And not only that, Levi doesn’t just sit and eat with Jesus. Levi accepts Jesus invitation wholly. Levi follows Jesus and is the disciple known as Matthew. Think about that. Matthew, the tax collector, the sinner, goes on to be attributed as the author to one of the Gospels.
In an online article, Dr. Ralph F. Wilson, suggests this about Levi’s willingness to follow Jesus, Only one thing matters, and it matters very deeply -- oh, so deeply -- to Levi. That Jesus has sought him out and selected him on purpose. That Jesus would even engage him in conversation is a marvel. He is despised. He is hated. He has been ostracized from respectable society. And Jesus cares enough about him to stop by when not required by law to do so. Jesus accepts him. Jesus loves him -- the most unloved man in Capernaum. And Jesus calls him personally: "Follow me." Since he was a boy he hadn't imagined himself a righteous man. Now he is being called to accompany a holy man on his itinerant travels. How bizarre! How wonderful!2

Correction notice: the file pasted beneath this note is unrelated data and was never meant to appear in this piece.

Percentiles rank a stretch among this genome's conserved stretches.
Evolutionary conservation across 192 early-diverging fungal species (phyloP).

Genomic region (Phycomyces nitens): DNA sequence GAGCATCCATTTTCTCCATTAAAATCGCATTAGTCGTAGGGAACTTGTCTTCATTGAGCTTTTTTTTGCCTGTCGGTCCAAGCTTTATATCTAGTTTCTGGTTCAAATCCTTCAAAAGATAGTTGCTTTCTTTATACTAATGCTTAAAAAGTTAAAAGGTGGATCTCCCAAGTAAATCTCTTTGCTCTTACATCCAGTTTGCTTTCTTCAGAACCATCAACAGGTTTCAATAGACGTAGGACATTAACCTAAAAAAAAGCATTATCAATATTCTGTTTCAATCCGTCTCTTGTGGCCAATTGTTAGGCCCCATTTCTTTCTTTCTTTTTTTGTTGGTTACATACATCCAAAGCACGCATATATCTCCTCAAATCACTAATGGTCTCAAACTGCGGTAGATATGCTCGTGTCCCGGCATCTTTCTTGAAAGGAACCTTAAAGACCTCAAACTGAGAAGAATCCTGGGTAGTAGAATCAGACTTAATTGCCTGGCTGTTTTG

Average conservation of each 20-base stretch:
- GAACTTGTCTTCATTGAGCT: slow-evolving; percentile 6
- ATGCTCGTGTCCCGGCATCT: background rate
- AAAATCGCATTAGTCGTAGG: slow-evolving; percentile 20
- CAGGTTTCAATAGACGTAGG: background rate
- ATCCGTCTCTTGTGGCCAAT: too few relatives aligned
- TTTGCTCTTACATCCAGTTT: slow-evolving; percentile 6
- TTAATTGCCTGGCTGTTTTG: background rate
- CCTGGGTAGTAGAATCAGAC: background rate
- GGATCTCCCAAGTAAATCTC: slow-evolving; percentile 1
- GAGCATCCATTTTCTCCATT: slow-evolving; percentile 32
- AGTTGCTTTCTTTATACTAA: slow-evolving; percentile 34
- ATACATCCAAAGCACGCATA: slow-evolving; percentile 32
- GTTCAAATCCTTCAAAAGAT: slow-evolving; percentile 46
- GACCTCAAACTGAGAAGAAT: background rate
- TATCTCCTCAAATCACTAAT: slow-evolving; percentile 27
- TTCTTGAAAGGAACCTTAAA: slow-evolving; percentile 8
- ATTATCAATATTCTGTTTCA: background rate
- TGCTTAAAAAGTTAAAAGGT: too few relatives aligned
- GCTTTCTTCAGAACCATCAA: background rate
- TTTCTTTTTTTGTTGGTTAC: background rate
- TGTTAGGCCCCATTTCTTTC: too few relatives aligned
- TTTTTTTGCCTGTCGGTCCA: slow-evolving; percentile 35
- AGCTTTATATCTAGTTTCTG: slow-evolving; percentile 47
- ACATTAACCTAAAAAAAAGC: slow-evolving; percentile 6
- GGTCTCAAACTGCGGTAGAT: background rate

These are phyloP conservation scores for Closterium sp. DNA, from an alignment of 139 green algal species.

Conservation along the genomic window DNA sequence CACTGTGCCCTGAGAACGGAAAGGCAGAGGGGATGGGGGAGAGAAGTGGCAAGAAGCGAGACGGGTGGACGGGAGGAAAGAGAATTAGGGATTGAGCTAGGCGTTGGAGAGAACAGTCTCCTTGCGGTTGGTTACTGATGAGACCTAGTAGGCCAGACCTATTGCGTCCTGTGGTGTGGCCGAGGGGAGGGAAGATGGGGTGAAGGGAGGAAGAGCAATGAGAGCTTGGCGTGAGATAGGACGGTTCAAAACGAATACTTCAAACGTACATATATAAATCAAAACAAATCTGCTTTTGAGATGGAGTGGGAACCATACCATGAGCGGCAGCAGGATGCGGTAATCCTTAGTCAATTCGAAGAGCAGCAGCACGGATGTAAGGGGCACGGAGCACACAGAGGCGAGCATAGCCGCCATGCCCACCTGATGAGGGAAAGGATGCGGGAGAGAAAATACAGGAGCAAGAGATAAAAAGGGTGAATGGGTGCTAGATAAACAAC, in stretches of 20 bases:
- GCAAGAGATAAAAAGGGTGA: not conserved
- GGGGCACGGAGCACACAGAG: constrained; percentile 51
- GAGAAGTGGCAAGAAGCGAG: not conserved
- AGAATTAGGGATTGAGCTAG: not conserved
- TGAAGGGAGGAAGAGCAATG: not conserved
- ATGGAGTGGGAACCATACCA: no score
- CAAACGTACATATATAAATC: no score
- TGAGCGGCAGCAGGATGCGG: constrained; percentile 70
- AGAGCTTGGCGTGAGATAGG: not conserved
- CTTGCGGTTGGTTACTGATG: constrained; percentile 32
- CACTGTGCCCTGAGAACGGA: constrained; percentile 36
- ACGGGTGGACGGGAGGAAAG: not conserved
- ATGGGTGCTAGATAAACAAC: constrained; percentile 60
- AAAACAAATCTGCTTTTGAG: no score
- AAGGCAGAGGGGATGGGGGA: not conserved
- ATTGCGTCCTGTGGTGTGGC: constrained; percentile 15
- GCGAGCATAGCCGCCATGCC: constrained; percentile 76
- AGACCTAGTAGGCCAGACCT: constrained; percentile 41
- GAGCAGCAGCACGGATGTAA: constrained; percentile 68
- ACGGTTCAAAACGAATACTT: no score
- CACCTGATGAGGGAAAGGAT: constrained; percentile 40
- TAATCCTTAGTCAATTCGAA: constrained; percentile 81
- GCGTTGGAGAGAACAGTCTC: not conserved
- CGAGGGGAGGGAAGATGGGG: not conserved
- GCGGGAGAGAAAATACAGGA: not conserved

Throughout the Gospels, we are reminded of the power of relationship. The power of accepting one another sincerely, as we are, acknowledging our flaws, but also acknowledging that we can all do better.
This year, as we remember the efforts of MLK, I encourage you to think about who you avoid calling to your table and why. Be brave enough to take off your wax and acknowledge the ways in which we break relationship with one another. Embrace sincerity. Learn more about your flawed self and how we intentionally and unintentionally live lives that reinforce that some of God’s people are less than. We, white people, have work to do. If we don’t understand how our race affects our lives, we need to educate ourselves.